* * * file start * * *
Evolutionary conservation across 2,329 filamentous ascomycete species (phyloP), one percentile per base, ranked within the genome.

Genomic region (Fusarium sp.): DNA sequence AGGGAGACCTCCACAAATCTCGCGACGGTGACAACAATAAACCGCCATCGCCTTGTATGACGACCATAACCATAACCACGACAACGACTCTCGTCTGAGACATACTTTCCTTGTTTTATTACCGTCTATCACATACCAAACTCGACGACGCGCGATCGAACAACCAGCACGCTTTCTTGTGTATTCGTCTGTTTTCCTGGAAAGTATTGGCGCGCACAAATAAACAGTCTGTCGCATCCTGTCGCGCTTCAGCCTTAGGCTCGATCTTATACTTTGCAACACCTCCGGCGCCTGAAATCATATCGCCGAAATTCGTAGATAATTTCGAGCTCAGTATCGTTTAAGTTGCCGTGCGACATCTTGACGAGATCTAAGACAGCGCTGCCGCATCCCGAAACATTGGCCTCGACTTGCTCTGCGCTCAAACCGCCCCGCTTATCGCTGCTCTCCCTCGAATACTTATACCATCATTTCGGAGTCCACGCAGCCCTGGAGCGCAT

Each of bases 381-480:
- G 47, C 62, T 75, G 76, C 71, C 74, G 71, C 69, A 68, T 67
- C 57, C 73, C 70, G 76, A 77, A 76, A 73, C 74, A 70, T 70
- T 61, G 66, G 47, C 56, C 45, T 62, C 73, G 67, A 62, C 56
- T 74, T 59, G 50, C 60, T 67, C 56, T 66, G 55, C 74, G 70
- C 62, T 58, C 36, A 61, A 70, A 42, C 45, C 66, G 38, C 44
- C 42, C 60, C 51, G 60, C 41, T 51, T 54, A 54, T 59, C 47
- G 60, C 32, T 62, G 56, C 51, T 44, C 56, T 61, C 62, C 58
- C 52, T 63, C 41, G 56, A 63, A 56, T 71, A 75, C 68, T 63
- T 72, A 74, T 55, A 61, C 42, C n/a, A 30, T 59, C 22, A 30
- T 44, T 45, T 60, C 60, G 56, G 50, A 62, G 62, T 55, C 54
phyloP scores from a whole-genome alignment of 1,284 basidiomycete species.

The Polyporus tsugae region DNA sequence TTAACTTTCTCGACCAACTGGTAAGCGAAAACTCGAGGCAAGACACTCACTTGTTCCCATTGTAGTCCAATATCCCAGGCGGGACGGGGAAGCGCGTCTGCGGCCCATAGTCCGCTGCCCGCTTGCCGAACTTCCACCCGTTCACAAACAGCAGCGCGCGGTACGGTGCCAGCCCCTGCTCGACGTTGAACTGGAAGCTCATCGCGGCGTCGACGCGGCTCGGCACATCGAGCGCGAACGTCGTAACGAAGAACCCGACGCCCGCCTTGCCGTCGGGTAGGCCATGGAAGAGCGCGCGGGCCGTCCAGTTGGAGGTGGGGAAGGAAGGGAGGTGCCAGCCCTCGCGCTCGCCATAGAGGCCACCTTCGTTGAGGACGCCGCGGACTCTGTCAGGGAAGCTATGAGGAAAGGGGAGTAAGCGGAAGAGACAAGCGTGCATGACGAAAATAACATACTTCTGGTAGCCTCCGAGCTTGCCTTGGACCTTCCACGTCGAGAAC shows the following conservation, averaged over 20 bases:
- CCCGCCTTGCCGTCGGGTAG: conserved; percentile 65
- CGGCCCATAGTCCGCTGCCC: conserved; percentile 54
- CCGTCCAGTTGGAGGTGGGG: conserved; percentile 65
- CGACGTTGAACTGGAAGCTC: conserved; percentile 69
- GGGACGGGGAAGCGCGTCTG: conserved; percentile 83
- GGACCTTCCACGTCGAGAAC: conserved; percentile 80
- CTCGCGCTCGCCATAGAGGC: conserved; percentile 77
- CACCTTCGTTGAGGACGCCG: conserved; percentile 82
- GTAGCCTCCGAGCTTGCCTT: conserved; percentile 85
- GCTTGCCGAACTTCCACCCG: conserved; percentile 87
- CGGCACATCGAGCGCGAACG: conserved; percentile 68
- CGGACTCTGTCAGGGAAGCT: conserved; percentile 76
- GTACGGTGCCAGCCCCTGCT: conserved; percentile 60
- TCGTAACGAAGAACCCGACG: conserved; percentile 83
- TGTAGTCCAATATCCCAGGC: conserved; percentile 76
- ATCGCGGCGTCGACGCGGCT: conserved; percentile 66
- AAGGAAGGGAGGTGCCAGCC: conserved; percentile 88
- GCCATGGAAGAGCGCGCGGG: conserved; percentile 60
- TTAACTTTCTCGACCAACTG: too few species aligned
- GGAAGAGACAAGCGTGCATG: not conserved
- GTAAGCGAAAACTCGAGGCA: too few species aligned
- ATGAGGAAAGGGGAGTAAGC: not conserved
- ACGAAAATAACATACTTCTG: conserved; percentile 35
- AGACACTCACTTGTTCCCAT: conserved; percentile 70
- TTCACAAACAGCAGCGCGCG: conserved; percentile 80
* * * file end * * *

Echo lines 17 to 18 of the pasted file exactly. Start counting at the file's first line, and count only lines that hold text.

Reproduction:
- CGGCCCATAGTCCGCTGCCC: conserved; percentile 54
- CCGTCCAGTTGGAGGTGGGG: conserved; percentile 65